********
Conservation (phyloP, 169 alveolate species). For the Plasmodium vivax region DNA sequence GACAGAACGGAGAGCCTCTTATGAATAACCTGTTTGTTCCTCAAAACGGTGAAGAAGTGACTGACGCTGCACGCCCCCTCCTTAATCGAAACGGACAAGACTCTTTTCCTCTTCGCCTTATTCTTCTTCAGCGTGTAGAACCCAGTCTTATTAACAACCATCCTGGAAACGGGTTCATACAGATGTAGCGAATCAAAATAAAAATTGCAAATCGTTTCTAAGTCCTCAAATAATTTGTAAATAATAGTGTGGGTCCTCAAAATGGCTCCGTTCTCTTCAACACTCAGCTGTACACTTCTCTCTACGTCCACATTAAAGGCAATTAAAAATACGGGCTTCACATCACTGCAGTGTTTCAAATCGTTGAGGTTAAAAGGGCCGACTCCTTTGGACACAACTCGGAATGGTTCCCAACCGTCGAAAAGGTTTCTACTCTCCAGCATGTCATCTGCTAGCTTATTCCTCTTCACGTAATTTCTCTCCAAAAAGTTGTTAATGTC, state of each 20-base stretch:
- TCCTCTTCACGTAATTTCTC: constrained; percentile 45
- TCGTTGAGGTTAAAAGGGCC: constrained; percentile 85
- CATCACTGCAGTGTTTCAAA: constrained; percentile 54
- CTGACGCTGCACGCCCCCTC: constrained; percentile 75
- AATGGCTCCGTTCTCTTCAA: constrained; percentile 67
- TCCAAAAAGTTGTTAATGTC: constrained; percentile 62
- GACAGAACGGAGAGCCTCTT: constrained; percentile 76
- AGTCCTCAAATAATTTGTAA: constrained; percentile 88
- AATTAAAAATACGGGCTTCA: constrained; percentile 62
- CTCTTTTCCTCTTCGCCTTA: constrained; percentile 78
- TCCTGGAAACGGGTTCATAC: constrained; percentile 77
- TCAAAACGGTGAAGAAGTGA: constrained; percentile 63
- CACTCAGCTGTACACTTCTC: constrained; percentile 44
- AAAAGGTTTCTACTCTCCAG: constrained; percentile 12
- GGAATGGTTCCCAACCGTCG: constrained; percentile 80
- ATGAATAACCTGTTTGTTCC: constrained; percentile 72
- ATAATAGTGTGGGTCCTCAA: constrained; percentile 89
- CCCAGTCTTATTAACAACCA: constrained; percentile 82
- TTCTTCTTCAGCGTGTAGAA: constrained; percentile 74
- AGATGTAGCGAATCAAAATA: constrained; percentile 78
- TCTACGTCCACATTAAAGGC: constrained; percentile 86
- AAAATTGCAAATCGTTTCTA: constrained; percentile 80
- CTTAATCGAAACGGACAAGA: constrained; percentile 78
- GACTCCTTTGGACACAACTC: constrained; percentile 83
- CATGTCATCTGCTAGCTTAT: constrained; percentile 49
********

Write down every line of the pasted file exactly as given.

Conservation (phyloP, 169 alveolate species). For the Plasmodium vivax region DNA sequence GACAGAACGGAGAGCCTCTTATGAATAACCTGTTTGTTCCTCAAAACGGTGAAGAAGTGACTGACGCTGCACGCCCCCTCCTTAATCGAAACGGACAAGACTCTTTTCCTCTTCGCCTTATTCTTCTTCAGCGTGTAGAACCCAGTCTTATTAACAACCATCCTGGAAACGGGTTCATACAGATGTAGCGAATCAAAATAAAAATTGCAAATCGTTTCTAAGTCCTCAAATAATTTGTAAATAATAGTGTGGGTCCTCAAAATGGCTCCGTTCTCTTCAACACTCAGCTGTACACTTCTCTCTACGTCCACATTAAAGGCAATTAAAAATACGGGCTTCACATCACTGCAGTGTTTCAAATCGTTGAGGTTAAAAGGGCCGACTCCTTTGGACACAACTCGGAATGGTTCCCAACCGTCGAAAAGGTTTCTACTCTCCAGCATGTCATCTGCTAGCTTATTCCTCTTCACGTAATTTCTCTCCAAAAAGTTGTTAATGTC, state of each 20-base stretch:
- TCCTCTTCACGTAATTTCTC: constrained; percentile 45
- TCGTTGAGGTTAAAAGGGCC: constrained; percentile 85
- CATCACTGCAGTGTTTCAAA: constrained; percentile 54
- CTGACGCTGCACGCCCCCTC: constrained; percentile 75
- AATGGCTCCGTTCTCTTCAA: constrained; percentile 67
- TCCAAAAAGTTGTTAATGTC: constrained; percentile 62
- GACAGAACGGAGAGCCTCTT: constrained; percentile 76
- AGTCCTCAAATAATTTGTAA: constrained; percentile 88
- AATTAAAAATACGGGCTTCA: constrained; percentile 62
- CTCTTTTCCTCTTCGCCTTA: constrained; percentile 78
- TCCTGGAAACGGGTTCATAC: constrained; percentile 77
- TCAAAACGGTGAAGAAGTGA: constrained; percentile 63
- CACTCAGCTGTACACTTCTC: constrained; percentile 44
- AAAAGGTTTCTACTCTCCAG: constrained; percentile 12
- GGAATGGTTCCCAACCGTCG: constrained; percentile 80
- ATGAATAACCTGTTTGTTCC: constrained; percentile 72
- ATAATAGTGTGGGTCCTCAA: constrained; percentile 89
- CCCAGTCTTATTAACAACCA: constrained; percentile 82
- TTCTTCTTCAGCGTGTAGAA: constrained; percentile 74
- AGATGTAGCGAATCAAAATA: constrained; percentile 78
- TCTACGTCCACATTAAAGGC: constrained; percentile 86
- AAAATTGCAAATCGTTTCTA: constrained; percentile 80
- CTTAATCGAAACGGACAAGA: constrained; percentile 78
- GACTCCTTTGGACACAACTC: constrained; percentile 83
- CATGTCATCTGCTAGCTTAT: constrained; percentile 49